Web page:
When there’s a Victoria’s Secret model in the room, it’s a little hard to focus on anything else. In the flesh, Australian model Elyse Taylor, 28, is just as you’d expect: drop-dead gorgeous. But what makes her even more captivating is her brilliant sense of humor. She’s half way through getting her makeup done, recalling the time she was on a shoot for Victoria’s Secret and broke the chair she was perched on. It isn’t exactly an anecdote you expect to come out of a model’s mouth, especially one that makes a living from strutting her stuff down a runway at the worlds most famous fashion show. “I was around five months pregnant. I was starting to show, my boobs were really big, and I was shooting with Martha Hunt, who is the size of a toothpick. I was sitting in this chair and then suddenly it broke!”
Eleven months into motherhood, and the blonde bombshell has already got her pre-baby body back (note to self: must try the blood type diet). ”I tried a lot of different diets but the ones I used to do just weren’t working post-baby”, says Taylor, who took five months off work after her daughter arrived. She used that time to settle into her new role as a mother and also work hard to get her body back. ”I’m on the blood type diet now, which is great. I tried Pilates but it wasn’t getting my body back into shape, so I tried a regular trainer, but he wasn’t the right fit. My friend opened up a gym in New York called Model Fit. Justin Gelband is a trainer there and he does a lot of the Victoria’s Secret girls, so I jumped on him and he abused me back into shape. It’s like torture, but it works.”
So how has motherhood changed her? For starters, she’s swapped the short skirts for styles that are stroller-friendly. “I used to wear some very short outfits before I was a mum!” she says. ”Now, I spend so much time on the floor so it’s more about function than fashion. Short dresses arent really suited to bending over the stroller so everyone can see your underwear!” Then there’s her meticulous organization skills. ”I’m a little bit more OCD now that I’ve had Lila, she admits. With a baby there is no control, everything is constantly changing. The more prepared you are, the less stress for everyone.” With a young baby at home, she’s also more selective about the work she does, particularly when it comes to travelling. “If I have a trip that’s more than three days then Lila comes with me. If I have a trip that’s in say Miami for a couple of days, I’ll take her with me and extend the trip so we have some time together.”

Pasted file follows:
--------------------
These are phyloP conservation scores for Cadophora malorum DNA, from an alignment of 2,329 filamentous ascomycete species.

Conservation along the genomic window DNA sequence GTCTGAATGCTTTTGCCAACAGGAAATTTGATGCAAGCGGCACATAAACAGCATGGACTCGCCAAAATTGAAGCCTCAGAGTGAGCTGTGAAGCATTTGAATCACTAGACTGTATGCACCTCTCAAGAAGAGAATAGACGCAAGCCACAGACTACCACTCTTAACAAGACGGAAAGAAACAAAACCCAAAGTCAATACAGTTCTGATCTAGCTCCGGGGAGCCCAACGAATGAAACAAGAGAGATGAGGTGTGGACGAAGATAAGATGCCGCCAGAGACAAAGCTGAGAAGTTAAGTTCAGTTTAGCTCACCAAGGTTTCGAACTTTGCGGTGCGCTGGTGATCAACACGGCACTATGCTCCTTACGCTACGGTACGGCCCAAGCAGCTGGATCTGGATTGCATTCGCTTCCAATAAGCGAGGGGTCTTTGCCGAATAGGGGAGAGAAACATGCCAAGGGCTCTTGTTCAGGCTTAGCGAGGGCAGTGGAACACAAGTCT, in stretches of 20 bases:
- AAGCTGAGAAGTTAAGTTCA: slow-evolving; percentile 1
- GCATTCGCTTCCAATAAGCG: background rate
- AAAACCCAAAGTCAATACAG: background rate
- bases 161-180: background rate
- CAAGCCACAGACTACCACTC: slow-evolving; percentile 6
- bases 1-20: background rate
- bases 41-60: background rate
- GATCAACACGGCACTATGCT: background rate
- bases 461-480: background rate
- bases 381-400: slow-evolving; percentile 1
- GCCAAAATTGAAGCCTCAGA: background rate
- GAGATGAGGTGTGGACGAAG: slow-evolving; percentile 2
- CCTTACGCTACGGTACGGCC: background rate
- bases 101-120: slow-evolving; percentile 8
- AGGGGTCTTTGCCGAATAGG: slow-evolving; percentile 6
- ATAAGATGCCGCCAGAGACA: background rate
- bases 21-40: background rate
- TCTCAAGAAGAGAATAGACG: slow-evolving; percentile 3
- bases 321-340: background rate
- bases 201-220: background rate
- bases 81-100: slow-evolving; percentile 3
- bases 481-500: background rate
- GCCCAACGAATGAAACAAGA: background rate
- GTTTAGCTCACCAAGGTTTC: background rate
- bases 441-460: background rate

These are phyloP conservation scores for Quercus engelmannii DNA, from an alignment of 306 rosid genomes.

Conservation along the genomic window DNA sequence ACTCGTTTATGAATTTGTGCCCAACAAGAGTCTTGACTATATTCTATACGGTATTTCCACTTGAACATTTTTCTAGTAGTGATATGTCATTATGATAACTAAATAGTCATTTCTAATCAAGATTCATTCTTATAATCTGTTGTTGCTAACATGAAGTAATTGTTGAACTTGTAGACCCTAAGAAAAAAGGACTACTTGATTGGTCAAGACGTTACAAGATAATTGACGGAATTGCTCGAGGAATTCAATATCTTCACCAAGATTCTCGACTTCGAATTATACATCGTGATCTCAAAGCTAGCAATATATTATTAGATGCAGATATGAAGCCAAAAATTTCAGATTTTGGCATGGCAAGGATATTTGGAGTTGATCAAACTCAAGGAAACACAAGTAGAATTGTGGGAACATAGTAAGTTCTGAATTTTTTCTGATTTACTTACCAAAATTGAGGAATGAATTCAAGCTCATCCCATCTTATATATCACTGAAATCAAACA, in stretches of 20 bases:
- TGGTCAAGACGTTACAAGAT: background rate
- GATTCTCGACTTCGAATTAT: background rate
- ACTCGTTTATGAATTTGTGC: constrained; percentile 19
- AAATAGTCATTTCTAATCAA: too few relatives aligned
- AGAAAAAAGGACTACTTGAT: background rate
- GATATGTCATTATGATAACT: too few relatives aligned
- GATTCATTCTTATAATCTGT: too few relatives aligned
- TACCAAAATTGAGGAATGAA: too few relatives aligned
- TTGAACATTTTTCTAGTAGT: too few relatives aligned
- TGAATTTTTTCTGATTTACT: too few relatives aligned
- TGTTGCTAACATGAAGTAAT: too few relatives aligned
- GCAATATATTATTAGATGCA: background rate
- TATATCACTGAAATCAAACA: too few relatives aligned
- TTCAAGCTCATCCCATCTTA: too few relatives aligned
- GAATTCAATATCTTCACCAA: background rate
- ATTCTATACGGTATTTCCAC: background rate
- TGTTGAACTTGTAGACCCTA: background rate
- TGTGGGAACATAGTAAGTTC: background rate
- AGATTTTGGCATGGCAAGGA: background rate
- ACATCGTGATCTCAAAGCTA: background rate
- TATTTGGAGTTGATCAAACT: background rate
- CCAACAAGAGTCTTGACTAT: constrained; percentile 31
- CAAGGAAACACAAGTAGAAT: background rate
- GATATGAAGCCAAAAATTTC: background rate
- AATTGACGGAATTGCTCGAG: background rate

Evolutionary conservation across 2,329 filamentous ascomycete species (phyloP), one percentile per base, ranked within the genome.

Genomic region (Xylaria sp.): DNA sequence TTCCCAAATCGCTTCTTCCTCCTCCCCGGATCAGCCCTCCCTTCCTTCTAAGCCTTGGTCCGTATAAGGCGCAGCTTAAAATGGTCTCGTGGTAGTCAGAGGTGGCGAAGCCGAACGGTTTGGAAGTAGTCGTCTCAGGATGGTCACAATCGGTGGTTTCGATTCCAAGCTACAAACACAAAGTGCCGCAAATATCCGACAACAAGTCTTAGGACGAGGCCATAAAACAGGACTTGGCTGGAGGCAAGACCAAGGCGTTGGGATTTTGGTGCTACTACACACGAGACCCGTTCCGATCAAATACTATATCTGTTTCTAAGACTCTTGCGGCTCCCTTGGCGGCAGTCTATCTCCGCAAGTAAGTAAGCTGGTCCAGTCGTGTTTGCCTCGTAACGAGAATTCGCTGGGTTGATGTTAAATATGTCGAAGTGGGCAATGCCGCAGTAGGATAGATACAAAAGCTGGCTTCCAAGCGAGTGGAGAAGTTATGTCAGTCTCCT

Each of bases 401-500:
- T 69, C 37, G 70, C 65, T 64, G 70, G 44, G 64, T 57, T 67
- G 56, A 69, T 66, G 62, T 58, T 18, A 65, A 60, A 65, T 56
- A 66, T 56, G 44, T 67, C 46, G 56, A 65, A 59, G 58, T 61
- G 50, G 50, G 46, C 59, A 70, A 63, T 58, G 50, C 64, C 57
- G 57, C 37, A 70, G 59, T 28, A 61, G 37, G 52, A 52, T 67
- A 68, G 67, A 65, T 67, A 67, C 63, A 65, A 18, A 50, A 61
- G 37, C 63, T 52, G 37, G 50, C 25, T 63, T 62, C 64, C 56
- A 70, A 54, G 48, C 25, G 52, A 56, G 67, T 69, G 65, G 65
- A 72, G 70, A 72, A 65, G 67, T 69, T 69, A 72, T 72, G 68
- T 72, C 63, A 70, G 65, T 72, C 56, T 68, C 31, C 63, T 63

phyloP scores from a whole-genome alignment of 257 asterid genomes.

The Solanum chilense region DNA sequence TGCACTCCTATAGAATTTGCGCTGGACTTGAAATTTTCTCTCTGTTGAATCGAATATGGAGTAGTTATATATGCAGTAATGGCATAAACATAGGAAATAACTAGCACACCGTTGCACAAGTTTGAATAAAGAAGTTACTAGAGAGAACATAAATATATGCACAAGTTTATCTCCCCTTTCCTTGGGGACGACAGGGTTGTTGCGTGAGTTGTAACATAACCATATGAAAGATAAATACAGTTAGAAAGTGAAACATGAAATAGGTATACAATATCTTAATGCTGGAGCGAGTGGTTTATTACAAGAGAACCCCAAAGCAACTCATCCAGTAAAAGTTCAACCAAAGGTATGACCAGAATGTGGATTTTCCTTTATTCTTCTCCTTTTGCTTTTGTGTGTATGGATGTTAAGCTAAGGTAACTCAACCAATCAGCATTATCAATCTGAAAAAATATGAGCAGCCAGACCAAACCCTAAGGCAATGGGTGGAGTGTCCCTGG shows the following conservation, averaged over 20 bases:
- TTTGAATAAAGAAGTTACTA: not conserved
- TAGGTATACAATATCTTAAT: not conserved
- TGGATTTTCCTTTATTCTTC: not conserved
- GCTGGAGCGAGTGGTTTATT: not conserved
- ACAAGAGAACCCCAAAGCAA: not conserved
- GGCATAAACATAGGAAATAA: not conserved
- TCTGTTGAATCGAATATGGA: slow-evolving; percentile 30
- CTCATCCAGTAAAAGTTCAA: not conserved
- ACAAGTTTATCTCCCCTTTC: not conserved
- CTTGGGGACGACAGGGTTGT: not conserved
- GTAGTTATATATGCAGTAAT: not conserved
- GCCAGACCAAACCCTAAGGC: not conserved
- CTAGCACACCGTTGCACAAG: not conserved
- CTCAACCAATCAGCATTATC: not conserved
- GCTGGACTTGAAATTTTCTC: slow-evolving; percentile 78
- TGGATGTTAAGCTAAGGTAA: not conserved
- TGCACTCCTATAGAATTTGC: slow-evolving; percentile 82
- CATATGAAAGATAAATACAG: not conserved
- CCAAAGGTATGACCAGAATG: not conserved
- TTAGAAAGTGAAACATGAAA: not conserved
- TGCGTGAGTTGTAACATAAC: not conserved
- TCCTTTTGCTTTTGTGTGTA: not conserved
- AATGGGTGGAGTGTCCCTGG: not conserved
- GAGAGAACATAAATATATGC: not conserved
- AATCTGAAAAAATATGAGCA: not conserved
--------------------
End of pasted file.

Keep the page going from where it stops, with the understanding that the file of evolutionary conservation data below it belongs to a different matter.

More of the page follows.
Looking back to the first few months, she does what most mothers do, she just laughs. ”Oh god, it just felt like an endless tunnel. It was just so different. You don’t really know your baby, every noise they make you think they’re possibly dying or just that something’s totally wrong. You’re just constantly staring at them… Are they ok? Right, theyre okay. Then you’re not sleeping. It’s a lot to deal with, but you adjust.” Taylor breastfed for the first six weeks. “[Breastfeeding] is exhausting and there’s so much pressure surrounding it. It’s like if you fail at breastfeeding, you’re a bad mum these days. Everyone’s so organic. I started supplementing Lila at six weeks as my supply was too low. My mum’s a nurse and when she came over to New York she was like, Enough! Just give her the bottle. From then on, Lila was a sound sleeper.”
The only thing that can distract the team from Taylor is when her mother arrives with the model’s bubbly baby girl (‘Lila the smiler’ as she’s affectionately known), in tow. Despite going through dreaded teething, she’s full of smiles, cooing adoringly. “Every birth is different and every child is different and every mother has a different reaction to their new baby. There are mums who are like it’s so amazing, it’s so great and I’m doing this and it’s so by the book. And then other mums who have such a horrible time, and feel like they’re failing. I think try to find a balance, and know that every baby’s different. There’s no right way, it’s what’s right for your baby. Just to let go of all these unrealistic views on motherhood. Things go wrong!
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